Phnom Penh police chief Lieutenant General Sar Thet yesterday said he would dismiss officers under his command who test positive for drug use, adding that the move was to set a good example for citizens.
Lt Gen Thet said the municipal police department will start implementing compulsory urine tests for drugs in the upcoming weeks.
“I have told them many times that police officers must not be involved with drugs. If any officer does not pass the drug test, I will quickly remove them from their positions without hesitation,” he said. “Police must set a good example to the public by staying away from drugs.”
Lt Gen Thet said that officers who are dismissed from their positions would be sent to correctional treatment centers for rehabilitation.
“Those who consume or are addicted to drugs are also considered as victims. If any of them under my command test positive for drugs, I will send them for rehabilitation,” he said. “This is important to prevent them from continuing drugs.”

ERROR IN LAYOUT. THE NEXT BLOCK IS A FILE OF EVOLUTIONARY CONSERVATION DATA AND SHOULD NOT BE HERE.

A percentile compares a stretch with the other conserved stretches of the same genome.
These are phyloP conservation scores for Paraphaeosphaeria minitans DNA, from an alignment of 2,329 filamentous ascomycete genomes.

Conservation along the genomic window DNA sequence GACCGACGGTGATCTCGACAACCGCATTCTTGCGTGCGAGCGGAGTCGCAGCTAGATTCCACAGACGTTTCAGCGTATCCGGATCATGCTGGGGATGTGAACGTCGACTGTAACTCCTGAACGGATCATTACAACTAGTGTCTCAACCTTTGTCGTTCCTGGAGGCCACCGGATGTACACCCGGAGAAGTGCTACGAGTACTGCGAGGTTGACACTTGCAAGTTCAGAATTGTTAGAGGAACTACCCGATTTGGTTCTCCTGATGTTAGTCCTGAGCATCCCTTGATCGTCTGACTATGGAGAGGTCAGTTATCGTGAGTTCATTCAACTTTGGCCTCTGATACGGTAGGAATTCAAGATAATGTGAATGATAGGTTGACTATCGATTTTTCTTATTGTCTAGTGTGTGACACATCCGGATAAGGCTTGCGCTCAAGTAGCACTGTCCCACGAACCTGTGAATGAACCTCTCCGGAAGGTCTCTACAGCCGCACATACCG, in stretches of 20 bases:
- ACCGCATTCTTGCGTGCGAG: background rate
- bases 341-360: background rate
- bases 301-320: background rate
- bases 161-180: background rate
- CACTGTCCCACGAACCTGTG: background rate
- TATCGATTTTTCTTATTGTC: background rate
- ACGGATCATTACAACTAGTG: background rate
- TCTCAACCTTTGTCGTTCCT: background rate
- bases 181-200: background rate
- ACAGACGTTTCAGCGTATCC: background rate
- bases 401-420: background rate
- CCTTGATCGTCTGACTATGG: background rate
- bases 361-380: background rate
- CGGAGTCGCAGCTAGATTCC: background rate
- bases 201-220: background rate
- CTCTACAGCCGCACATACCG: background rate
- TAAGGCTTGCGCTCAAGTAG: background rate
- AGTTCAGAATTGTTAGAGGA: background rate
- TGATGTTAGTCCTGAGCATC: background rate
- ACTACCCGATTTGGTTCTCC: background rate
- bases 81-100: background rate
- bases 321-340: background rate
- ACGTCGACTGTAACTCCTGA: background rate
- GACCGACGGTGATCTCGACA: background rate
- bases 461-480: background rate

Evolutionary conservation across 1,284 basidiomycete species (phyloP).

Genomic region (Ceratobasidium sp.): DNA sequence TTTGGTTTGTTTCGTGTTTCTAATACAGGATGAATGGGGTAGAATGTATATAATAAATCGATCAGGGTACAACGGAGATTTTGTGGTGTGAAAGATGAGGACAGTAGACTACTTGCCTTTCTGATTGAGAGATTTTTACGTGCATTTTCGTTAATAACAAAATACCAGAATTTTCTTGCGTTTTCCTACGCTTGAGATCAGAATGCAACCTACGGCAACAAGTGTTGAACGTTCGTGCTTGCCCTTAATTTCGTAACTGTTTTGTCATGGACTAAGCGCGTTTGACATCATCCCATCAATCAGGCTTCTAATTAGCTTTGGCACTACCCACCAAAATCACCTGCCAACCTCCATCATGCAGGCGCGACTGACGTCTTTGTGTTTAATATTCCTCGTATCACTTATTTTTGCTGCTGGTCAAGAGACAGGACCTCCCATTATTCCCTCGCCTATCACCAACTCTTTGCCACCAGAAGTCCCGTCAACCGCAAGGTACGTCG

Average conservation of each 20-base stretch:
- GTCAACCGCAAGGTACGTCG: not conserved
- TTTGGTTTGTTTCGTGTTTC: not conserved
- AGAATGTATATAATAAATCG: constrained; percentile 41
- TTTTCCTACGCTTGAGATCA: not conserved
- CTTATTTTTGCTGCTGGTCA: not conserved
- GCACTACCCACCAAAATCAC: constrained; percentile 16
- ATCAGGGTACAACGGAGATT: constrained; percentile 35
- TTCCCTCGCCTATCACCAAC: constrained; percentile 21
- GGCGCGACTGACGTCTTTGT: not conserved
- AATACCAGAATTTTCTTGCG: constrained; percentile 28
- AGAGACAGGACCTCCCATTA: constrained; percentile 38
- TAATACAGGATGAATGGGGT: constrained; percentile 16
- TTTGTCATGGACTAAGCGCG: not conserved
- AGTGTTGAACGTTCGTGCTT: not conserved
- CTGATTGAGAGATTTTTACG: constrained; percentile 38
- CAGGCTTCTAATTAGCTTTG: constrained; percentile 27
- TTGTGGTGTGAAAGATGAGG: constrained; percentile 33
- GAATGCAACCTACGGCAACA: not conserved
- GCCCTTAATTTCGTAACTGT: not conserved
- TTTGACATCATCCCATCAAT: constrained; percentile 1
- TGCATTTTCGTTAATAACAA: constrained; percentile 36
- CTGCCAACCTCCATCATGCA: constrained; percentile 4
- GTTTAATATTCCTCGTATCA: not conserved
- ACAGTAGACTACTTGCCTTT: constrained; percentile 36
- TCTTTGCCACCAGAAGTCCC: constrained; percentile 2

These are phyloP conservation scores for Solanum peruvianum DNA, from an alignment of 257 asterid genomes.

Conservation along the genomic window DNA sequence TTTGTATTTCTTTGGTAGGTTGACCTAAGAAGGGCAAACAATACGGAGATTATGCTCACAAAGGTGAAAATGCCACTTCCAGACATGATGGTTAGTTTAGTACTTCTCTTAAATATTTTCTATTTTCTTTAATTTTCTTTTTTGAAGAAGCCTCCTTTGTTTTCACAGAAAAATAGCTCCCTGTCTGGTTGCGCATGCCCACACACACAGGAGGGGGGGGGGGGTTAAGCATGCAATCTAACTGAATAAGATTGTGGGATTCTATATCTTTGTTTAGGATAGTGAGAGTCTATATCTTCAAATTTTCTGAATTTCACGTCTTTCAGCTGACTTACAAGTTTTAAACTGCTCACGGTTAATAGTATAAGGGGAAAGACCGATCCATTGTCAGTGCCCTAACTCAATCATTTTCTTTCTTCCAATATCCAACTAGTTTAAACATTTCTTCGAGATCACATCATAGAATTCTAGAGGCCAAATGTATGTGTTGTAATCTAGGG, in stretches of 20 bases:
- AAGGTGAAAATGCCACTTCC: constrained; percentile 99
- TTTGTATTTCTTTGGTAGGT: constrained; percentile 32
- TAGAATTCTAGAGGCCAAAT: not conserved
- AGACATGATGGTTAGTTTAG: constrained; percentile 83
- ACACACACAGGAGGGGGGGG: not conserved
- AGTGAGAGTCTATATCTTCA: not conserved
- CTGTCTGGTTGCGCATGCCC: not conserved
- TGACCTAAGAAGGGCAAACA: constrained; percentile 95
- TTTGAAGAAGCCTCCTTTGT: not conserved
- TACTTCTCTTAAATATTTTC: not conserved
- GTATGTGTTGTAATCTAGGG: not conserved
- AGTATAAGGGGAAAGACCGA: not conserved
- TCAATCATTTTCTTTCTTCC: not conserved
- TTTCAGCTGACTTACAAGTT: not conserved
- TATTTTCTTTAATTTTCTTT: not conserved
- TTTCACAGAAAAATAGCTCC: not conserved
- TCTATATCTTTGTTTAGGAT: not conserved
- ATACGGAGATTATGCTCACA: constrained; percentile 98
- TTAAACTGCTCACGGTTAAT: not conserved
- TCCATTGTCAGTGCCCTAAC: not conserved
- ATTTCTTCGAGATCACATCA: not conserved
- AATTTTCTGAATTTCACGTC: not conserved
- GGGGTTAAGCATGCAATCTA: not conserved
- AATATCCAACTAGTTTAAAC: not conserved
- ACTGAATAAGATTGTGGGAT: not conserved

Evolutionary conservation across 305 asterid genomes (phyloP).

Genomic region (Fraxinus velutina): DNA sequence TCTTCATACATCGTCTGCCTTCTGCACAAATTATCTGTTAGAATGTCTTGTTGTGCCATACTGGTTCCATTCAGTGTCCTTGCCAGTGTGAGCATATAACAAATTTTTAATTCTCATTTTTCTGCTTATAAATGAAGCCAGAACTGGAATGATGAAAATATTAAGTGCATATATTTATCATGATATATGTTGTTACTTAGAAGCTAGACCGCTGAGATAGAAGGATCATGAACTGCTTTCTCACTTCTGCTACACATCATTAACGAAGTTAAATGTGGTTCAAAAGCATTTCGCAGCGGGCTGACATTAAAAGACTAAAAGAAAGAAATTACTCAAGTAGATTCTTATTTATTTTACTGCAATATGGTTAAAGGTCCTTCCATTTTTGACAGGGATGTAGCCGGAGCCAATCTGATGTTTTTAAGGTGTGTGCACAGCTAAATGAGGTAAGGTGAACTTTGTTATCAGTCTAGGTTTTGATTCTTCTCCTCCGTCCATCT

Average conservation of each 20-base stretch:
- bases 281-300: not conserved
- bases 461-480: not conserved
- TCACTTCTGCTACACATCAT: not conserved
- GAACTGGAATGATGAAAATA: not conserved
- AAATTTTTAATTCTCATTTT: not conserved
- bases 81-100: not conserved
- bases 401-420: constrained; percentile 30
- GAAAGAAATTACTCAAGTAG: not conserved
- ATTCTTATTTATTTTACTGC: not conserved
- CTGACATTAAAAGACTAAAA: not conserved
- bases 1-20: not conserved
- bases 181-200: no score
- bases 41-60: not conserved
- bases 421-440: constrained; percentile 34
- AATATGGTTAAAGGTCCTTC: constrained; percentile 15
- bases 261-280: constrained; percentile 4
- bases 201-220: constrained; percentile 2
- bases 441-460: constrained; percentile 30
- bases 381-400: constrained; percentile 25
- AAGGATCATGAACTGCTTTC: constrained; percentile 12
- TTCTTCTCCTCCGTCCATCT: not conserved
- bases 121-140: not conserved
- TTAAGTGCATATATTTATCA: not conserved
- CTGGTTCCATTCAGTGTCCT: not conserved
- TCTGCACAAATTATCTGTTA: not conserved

Lt Gen Thet’s statement came after Interior Minister Sar Kheng last week ordered all police officers to carry out their tasks professionally, and not to be involved with drugs.
Major General Ouch Sokhon, Battambang provincial police chief, yesterday shared the same sentiments, saying that a number of officers under his command who used drugs had been dismissed and faced disciplinary action.
“We are trying to get rid of the problem inside our units in order to set a good example to the public,” he said. “Some police officers were sacked when they were found to be involved with drugs. We cannot keep them because they committed crimes.”
Yong Kim Eng, president of the People Centre for Development and Peace, yesterday welcomed the move, noting that it is compulsory for officials at all levels to stay clean.
“All provincial police chiefs should take serious action against drug crimes, and it is time to start with officers in their units,” he said. “Those who test positive for drug use must be dealt with according to the law just like ordinary people.”
Mr Kim Eng also called on the authorities to form a taskforce and conduct regular drug tests on police officers.
In January, the National Authority for Combating Drugs reported that authorities cracked down on 8,018 drug cases and arrested 16,232 people, including 310 foreigners, last year.
The report noted that police confiscated 533 kilograms of drugs last year, up from 296 kilograms in 2017.